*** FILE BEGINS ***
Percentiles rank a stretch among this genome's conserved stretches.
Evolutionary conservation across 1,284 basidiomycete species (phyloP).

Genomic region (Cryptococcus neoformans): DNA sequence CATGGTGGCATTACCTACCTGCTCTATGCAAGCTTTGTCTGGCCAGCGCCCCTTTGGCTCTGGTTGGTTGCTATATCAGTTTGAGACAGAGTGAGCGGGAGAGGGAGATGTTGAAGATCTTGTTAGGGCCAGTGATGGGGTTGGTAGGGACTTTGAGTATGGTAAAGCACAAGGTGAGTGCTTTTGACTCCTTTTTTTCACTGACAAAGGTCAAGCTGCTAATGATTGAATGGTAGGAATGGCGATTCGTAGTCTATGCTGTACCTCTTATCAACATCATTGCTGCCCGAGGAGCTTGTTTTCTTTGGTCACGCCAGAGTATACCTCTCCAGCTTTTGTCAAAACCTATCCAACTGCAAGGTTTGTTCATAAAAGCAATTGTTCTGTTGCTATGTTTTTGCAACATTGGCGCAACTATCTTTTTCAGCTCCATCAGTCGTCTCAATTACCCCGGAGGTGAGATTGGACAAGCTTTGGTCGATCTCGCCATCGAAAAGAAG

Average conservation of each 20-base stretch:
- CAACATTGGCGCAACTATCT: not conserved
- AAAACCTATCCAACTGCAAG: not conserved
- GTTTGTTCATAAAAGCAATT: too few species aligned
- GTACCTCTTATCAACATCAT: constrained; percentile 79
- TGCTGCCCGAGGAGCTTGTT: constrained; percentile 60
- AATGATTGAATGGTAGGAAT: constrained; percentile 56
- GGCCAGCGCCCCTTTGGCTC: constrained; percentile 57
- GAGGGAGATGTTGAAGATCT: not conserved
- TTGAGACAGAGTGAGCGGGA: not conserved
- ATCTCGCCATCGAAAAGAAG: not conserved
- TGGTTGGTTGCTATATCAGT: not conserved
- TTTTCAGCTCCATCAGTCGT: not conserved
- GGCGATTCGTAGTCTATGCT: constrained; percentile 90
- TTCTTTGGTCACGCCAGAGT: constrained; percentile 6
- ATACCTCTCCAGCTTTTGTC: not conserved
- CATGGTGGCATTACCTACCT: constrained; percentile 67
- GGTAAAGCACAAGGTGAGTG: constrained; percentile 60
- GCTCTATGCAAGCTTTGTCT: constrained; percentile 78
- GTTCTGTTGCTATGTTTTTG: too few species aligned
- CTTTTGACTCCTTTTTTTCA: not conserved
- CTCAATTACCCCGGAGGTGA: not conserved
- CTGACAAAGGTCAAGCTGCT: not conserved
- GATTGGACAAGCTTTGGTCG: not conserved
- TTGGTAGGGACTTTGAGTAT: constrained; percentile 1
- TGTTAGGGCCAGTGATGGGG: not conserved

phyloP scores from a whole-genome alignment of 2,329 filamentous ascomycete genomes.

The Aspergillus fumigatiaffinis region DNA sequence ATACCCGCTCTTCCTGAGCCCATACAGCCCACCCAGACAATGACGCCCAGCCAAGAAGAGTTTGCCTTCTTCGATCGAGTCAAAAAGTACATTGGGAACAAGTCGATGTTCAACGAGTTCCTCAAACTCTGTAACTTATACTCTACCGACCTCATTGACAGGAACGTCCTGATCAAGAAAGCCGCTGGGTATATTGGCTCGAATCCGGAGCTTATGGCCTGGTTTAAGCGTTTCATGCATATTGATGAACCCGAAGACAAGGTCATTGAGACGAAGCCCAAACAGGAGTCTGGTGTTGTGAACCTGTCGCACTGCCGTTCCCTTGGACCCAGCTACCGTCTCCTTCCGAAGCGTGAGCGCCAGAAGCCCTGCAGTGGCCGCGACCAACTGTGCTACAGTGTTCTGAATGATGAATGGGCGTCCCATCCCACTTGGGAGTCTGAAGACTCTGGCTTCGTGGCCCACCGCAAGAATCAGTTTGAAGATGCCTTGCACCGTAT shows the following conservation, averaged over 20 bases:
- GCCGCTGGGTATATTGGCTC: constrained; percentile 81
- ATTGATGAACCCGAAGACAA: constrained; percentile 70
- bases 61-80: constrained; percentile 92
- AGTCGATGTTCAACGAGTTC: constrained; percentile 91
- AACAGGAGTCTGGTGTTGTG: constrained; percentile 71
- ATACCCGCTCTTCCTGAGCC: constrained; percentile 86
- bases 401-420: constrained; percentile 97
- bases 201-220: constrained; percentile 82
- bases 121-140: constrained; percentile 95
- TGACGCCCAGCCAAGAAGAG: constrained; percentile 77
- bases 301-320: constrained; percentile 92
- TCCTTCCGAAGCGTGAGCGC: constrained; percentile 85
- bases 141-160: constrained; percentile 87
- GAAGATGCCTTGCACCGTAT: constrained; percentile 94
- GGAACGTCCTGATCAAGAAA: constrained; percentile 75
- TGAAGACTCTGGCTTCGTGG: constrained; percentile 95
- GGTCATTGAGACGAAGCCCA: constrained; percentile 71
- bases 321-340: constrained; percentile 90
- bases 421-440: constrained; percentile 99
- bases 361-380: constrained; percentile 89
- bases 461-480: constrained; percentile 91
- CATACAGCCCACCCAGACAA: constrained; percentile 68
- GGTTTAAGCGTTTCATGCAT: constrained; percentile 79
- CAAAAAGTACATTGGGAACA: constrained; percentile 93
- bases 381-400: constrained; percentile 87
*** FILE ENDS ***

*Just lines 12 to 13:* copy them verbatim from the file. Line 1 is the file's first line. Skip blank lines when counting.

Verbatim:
- GAGGGAGATGTTGAAGATCT: not conserved
- TTGAGACAGAGTGAGCGGGA: not conserved